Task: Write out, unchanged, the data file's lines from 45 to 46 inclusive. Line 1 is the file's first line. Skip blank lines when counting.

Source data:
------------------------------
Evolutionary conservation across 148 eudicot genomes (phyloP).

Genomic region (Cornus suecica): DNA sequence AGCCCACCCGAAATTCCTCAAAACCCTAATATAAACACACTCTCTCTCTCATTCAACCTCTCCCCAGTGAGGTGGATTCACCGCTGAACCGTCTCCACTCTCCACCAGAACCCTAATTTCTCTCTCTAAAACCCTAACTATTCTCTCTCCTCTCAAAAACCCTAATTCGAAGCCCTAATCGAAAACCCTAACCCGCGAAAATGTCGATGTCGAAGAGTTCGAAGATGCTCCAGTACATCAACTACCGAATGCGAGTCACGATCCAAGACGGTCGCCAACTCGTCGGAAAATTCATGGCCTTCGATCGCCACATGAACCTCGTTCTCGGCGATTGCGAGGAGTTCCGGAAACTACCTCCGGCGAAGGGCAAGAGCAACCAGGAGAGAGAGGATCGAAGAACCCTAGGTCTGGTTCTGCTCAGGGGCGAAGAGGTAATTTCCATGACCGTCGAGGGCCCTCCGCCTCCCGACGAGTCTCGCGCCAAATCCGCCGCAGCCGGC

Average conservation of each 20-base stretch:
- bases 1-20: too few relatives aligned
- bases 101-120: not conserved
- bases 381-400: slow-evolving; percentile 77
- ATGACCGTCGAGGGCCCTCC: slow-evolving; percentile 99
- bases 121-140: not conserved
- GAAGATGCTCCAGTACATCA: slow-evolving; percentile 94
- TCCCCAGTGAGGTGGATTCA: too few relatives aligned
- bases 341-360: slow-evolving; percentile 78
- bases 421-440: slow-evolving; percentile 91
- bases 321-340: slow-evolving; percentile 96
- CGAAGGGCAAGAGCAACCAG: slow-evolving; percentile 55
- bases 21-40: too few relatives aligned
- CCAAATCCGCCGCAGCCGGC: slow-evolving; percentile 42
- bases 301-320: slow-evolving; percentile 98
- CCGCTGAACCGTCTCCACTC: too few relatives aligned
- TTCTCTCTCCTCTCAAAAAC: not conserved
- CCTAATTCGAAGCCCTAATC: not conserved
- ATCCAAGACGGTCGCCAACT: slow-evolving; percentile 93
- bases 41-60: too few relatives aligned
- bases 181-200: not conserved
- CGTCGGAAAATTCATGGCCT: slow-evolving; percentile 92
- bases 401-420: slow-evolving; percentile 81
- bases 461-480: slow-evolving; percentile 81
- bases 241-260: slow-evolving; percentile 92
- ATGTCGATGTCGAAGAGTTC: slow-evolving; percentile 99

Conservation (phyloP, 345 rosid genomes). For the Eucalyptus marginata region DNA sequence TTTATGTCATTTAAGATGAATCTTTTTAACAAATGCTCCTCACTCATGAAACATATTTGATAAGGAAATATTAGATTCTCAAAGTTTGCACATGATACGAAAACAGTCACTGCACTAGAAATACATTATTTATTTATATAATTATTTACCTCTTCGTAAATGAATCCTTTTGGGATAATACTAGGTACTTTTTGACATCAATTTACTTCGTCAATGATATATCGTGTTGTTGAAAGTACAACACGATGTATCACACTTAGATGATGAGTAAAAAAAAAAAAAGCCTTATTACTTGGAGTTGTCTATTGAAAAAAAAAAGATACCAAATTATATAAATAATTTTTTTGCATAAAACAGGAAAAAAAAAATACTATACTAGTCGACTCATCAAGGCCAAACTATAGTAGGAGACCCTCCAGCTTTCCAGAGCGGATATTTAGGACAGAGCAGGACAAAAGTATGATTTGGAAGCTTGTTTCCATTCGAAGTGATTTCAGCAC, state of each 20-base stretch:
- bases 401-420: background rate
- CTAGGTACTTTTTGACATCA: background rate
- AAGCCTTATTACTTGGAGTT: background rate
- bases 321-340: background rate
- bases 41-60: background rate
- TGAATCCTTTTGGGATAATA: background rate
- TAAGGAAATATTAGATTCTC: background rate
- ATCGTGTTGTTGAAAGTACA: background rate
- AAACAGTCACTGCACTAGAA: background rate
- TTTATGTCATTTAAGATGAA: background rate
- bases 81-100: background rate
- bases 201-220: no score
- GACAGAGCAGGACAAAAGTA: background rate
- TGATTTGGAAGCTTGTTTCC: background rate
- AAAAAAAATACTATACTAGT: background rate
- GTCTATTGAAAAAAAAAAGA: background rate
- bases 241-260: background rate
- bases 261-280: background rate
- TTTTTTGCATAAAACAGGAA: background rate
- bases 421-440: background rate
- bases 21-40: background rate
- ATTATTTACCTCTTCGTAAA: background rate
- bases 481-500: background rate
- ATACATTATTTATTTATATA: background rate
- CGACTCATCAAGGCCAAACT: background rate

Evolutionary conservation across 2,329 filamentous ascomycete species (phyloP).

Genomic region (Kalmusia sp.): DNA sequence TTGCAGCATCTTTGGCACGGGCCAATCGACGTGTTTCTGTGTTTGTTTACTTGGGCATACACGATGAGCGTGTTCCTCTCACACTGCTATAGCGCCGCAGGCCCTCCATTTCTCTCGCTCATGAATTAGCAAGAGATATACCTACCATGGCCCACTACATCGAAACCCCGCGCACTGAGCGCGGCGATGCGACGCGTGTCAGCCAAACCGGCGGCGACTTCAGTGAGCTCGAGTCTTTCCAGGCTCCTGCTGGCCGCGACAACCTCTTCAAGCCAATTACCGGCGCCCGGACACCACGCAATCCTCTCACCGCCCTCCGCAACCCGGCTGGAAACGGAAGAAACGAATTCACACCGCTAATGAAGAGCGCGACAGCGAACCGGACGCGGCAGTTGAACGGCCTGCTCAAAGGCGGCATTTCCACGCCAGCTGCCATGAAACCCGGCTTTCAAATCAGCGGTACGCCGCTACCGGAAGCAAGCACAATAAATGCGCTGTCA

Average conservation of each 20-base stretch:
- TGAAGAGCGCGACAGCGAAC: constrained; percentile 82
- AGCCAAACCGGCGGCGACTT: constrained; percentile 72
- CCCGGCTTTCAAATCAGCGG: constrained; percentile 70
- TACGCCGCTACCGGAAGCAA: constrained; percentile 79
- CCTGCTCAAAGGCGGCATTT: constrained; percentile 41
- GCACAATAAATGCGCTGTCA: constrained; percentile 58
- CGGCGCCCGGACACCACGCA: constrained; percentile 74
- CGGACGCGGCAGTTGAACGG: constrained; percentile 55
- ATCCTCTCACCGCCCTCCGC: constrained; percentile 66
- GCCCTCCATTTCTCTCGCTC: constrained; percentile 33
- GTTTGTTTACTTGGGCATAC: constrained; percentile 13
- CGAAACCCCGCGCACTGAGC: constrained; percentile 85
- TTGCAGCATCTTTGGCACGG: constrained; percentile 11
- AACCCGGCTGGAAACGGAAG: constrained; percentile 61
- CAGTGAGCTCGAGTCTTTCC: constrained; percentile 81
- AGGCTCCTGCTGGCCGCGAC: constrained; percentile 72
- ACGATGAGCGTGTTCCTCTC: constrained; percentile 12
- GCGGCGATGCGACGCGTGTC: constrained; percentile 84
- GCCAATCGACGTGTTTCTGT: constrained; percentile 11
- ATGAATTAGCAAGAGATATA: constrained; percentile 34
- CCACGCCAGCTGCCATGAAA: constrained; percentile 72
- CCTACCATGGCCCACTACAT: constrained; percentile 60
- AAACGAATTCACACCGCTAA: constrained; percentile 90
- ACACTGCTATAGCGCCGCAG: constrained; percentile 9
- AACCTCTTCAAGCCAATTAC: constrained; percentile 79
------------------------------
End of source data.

- GTCTATTGAAAAAAAAAAGA: background rate
- bases 241-260: background rate